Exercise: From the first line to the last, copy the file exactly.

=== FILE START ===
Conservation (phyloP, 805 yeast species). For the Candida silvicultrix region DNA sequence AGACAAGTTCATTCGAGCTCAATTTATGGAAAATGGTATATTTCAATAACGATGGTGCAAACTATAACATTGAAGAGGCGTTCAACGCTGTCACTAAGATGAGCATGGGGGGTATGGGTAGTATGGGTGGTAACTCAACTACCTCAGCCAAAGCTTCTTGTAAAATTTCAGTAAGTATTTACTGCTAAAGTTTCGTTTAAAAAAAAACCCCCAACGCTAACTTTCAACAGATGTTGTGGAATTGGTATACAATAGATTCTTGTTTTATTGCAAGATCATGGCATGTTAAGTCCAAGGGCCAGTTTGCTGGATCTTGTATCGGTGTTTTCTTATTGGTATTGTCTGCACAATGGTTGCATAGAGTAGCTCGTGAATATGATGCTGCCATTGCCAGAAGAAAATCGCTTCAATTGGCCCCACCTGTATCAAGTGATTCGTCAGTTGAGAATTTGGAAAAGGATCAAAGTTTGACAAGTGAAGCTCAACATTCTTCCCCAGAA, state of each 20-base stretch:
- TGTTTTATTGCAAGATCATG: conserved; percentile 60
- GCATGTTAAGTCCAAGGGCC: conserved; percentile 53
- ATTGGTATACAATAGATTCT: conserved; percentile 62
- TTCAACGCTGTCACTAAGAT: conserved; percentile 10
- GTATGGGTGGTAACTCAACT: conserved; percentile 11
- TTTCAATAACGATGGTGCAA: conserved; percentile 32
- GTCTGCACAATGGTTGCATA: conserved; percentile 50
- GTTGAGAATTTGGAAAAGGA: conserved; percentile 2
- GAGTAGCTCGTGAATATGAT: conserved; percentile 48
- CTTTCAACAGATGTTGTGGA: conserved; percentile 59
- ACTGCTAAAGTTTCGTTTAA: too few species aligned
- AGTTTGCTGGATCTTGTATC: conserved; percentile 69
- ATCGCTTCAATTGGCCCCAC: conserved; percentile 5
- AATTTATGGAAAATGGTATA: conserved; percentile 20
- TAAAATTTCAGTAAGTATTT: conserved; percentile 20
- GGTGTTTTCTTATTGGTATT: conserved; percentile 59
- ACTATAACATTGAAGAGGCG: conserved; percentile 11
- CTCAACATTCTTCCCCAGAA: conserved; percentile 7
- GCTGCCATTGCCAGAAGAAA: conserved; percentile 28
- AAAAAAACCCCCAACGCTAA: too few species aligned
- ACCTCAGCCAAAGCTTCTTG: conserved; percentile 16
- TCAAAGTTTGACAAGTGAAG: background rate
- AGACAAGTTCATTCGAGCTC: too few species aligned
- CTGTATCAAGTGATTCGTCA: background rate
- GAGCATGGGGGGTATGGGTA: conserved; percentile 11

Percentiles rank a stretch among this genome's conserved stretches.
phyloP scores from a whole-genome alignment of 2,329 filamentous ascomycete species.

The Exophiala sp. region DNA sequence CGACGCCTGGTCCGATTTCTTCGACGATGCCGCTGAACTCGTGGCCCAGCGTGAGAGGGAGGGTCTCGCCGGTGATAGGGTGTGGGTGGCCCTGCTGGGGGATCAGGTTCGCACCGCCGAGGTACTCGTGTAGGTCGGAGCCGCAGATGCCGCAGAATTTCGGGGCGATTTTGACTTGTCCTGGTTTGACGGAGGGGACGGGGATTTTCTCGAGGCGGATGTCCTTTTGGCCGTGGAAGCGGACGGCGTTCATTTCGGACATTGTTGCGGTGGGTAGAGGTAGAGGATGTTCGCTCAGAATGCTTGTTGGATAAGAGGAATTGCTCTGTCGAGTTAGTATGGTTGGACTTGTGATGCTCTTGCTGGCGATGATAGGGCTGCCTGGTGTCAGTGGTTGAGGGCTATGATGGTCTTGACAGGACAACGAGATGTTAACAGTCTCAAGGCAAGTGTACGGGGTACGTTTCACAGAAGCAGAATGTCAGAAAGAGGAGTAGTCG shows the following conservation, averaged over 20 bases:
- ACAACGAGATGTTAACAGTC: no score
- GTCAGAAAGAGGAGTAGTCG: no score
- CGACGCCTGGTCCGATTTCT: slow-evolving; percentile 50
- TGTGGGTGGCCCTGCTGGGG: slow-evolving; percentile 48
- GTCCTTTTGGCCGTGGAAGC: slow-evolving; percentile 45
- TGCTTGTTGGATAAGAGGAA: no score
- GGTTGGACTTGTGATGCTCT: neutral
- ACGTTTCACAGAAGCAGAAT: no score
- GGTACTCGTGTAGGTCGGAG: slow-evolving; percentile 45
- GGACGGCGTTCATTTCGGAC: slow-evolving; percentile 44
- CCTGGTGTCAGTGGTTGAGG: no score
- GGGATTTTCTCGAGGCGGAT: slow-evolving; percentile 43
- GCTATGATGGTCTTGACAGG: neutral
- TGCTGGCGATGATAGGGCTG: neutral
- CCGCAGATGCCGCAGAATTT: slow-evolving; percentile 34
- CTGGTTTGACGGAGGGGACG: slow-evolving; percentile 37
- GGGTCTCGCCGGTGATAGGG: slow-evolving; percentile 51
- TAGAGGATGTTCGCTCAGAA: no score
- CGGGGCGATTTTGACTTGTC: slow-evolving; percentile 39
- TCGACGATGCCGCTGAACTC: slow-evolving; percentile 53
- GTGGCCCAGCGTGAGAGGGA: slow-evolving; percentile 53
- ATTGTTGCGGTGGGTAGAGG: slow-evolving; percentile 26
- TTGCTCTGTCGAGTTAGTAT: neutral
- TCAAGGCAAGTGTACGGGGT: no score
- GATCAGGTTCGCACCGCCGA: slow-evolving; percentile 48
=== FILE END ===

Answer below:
Conservation (phyloP, 805 yeast species). For the Candida silvicultrix region DNA sequence AGACAAGTTCATTCGAGCTCAATTTATGGAAAATGGTATATTTCAATAACGATGGTGCAAACTATAACATTGAAGAGGCGTTCAACGCTGTCACTAAGATGAGCATGGGGGGTATGGGTAGTATGGGTGGTAACTCAACTACCTCAGCCAAAGCTTCTTGTAAAATTTCAGTAAGTATTTACTGCTAAAGTTTCGTTTAAAAAAAAACCCCCAACGCTAACTTTCAACAGATGTTGTGGAATTGGTATACAATAGATTCTTGTTTTATTGCAAGATCATGGCATGTTAAGTCCAAGGGCCAGTTTGCTGGATCTTGTATCGGTGTTTTCTTATTGGTATTGTCTGCACAATGGTTGCATAGAGTAGCTCGTGAATATGATGCTGCCATTGCCAGAAGAAAATCGCTTCAATTGGCCCCACCTGTATCAAGTGATTCGTCAGTTGAGAATTTGGAAAAGGATCAAAGTTTGACAAGTGAAGCTCAACATTCTTCCCCAGAA, state of each 20-base stretch:
- TGTTTTATTGCAAGATCATG: conserved; percentile 60
- GCATGTTAAGTCCAAGGGCC: conserved; percentile 53
- ATTGGTATACAATAGATTCT: conserved; percentile 62
- TTCAACGCTGTCACTAAGAT: conserved; percentile 10
- GTATGGGTGGTAACTCAACT: conserved; percentile 11
- TTTCAATAACGATGGTGCAA: conserved; percentile 32
- GTCTGCACAATGGTTGCATA: conserved; percentile 50
- GTTGAGAATTTGGAAAAGGA: conserved; percentile 2
- GAGTAGCTCGTGAATATGAT: conserved; percentile 48
- CTTTCAACAGATGTTGTGGA: conserved; percentile 59
- ACTGCTAAAGTTTCGTTTAA: too few species aligned
- AGTTTGCTGGATCTTGTATC: conserved; percentile 69
- ATCGCTTCAATTGGCCCCAC: conserved; percentile 5
- AATTTATGGAAAATGGTATA: conserved; percentile 20
- TAAAATTTCAGTAAGTATTT: conserved; percentile 20
- GGTGTTTTCTTATTGGTATT: conserved; percentile 59
- ACTATAACATTGAAGAGGCG: conserved; percentile 11
- CTCAACATTCTTCCCCAGAA: conserved; percentile 7
- GCTGCCATTGCCAGAAGAAA: conserved; percentile 28
- AAAAAAACCCCCAACGCTAA: too few species aligned
- ACCTCAGCCAAAGCTTCTTG: conserved; percentile 16
- TCAAAGTTTGACAAGTGAAG: background rate
- AGACAAGTTCATTCGAGCTC: too few species aligned
- CTGTATCAAGTGATTCGTCA: background rate
- GAGCATGGGGGGTATGGGTA: conserved; percentile 11

Percentiles rank a stretch among this genome's conserved stretches.
phyloP scores from a whole-genome alignment of 2,329 filamentous ascomycete species.

The Exophiala sp. region DNA sequence CGACGCCTGGTCCGATTTCTTCGACGATGCCGCTGAACTCGTGGCCCAGCGTGAGAGGGAGGGTCTCGCCGGTGATAGGGTGTGGGTGGCCCTGCTGGGGGATCAGGTTCGCACCGCCGAGGTACTCGTGTAGGTCGGAGCCGCAGATGCCGCAGAATTTCGGGGCGATTTTGACTTGTCCTGGTTTGACGGAGGGGACGGGGATTTTCTCGAGGCGGATGTCCTTTTGGCCGTGGAAGCGGACGGCGTTCATTTCGGACATTGTTGCGGTGGGTAGAGGTAGAGGATGTTCGCTCAGAATGCTTGTTGGATAAGAGGAATTGCTCTGTCGAGTTAGTATGGTTGGACTTGTGATGCTCTTGCTGGCGATGATAGGGCTGCCTGGTGTCAGTGGTTGAGGGCTATGATGGTCTTGACAGGACAACGAGATGTTAACAGTCTCAAGGCAAGTGTACGGGGTACGTTTCACAGAAGCAGAATGTCAGAAAGAGGAGTAGTCG shows the following conservation, averaged over 20 bases:
- ACAACGAGATGTTAACAGTC: no score
- GTCAGAAAGAGGAGTAGTCG: no score
- CGACGCCTGGTCCGATTTCT: slow-evolving; percentile 50
- TGTGGGTGGCCCTGCTGGGG: slow-evolving; percentile 48
- GTCCTTTTGGCCGTGGAAGC: slow-evolving; percentile 45
- TGCTTGTTGGATAAGAGGAA: no score
- GGTTGGACTTGTGATGCTCT: neutral
- ACGTTTCACAGAAGCAGAAT: no score
- GGTACTCGTGTAGGTCGGAG: slow-evolving; percentile 45
- GGACGGCGTTCATTTCGGAC: slow-evolving; percentile 44
- CCTGGTGTCAGTGGTTGAGG: no score
- GGGATTTTCTCGAGGCGGAT: slow-evolving; percentile 43
- GCTATGATGGTCTTGACAGG: neutral
- TGCTGGCGATGATAGGGCTG: neutral
- CCGCAGATGCCGCAGAATTT: slow-evolving; percentile 34
- CTGGTTTGACGGAGGGGACG: slow-evolving; percentile 37
- GGGTCTCGCCGGTGATAGGG: slow-evolving; percentile 51
- TAGAGGATGTTCGCTCAGAA: no score
- CGGGGCGATTTTGACTTGTC: slow-evolving; percentile 39
- TCGACGATGCCGCTGAACTC: slow-evolving; percentile 53
- GTGGCCCAGCGTGAGAGGGA: slow-evolving; percentile 53
- ATTGTTGCGGTGGGTAGAGG: slow-evolving; percentile 26
- TTGCTCTGTCGAGTTAGTAT: neutral
- TCAAGGCAAGTGTACGGGGT: no score
- GATCAGGTTCGCACCGCCGA: slow-evolving; percentile 48